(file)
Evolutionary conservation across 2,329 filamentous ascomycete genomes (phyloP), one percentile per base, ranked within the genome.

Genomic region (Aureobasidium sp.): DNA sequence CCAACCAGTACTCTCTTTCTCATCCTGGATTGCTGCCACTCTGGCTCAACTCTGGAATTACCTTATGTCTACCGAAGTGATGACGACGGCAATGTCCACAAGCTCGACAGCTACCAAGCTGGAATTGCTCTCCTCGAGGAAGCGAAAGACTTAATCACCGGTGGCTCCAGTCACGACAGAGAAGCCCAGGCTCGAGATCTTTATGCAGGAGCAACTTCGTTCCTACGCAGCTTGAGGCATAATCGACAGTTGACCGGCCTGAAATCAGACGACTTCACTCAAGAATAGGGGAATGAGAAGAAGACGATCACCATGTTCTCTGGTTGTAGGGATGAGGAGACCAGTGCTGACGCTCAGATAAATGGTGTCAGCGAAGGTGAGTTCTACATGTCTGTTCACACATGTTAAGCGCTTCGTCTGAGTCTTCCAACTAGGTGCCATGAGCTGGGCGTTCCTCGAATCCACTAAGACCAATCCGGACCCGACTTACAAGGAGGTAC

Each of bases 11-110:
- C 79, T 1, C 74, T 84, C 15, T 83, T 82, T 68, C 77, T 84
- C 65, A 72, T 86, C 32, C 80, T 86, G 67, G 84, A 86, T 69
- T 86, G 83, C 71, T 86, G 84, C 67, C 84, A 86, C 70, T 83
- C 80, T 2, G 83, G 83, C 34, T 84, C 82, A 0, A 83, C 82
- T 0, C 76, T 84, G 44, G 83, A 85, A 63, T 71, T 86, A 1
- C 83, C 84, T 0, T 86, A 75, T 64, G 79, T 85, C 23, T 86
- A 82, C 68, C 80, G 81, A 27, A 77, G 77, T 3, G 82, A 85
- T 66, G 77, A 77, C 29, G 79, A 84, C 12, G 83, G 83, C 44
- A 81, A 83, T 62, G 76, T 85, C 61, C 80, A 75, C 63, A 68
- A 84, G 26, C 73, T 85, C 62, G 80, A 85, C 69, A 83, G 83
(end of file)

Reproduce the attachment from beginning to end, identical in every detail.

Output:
Evolutionary conservation across 2,329 filamentous ascomycete genomes (phyloP), one percentile per base, ranked within the genome.

Genomic region (Aureobasidium sp.): DNA sequence CCAACCAGTACTCTCTTTCTCATCCTGGATTGCTGCCACTCTGGCTCAACTCTGGAATTACCTTATGTCTACCGAAGTGATGACGACGGCAATGTCCACAAGCTCGACAGCTACCAAGCTGGAATTGCTCTCCTCGAGGAAGCGAAAGACTTAATCACCGGTGGCTCCAGTCACGACAGAGAAGCCCAGGCTCGAGATCTTTATGCAGGAGCAACTTCGTTCCTACGCAGCTTGAGGCATAATCGACAGTTGACCGGCCTGAAATCAGACGACTTCACTCAAGAATAGGGGAATGAGAAGAAGACGATCACCATGTTCTCTGGTTGTAGGGATGAGGAGACCAGTGCTGACGCTCAGATAAATGGTGTCAGCGAAGGTGAGTTCTACATGTCTGTTCACACATGTTAAGCGCTTCGTCTGAGTCTTCCAACTAGGTGCCATGAGCTGGGCGTTCCTCGAATCCACTAAGACCAATCCGGACCCGACTTACAAGGAGGTAC

Each of bases 11-110:
- C 79, T 1, C 74, T 84, C 15, T 83, T 82, T 68, C 77, T 84
- C 65, A 72, T 86, C 32, C 80, T 86, G 67, G 84, A 86, T 69
- T 86, G 83, C 71, T 86, G 84, C 67, C 84, A 86, C 70, T 83
- C 80, T 2, G 83, G 83, C 34, T 84, C 82, A 0, A 83, C 82
- T 0, C 76, T 84, G 44, G 83, A 85, A 63, T 71, T 86, A 1
- C 83, C 84, T 0, T 86, A 75, T 64, G 79, T 85, C 23, T 86
- A 82, C 68, C 80, G 81, A 27, A 77, G 77, T 3, G 82, A 85
- T 66, G 77, A 77, C 29, G 79, A 84, C 12, G 83, G 83, C 44
- A 81, A 83, T 62, G 76, T 85, C 61, C 80, A 75, C 63, A 68
- A 84, G 26, C 73, T 85, C 62, G 80, A 85, C 69, A 83, G 83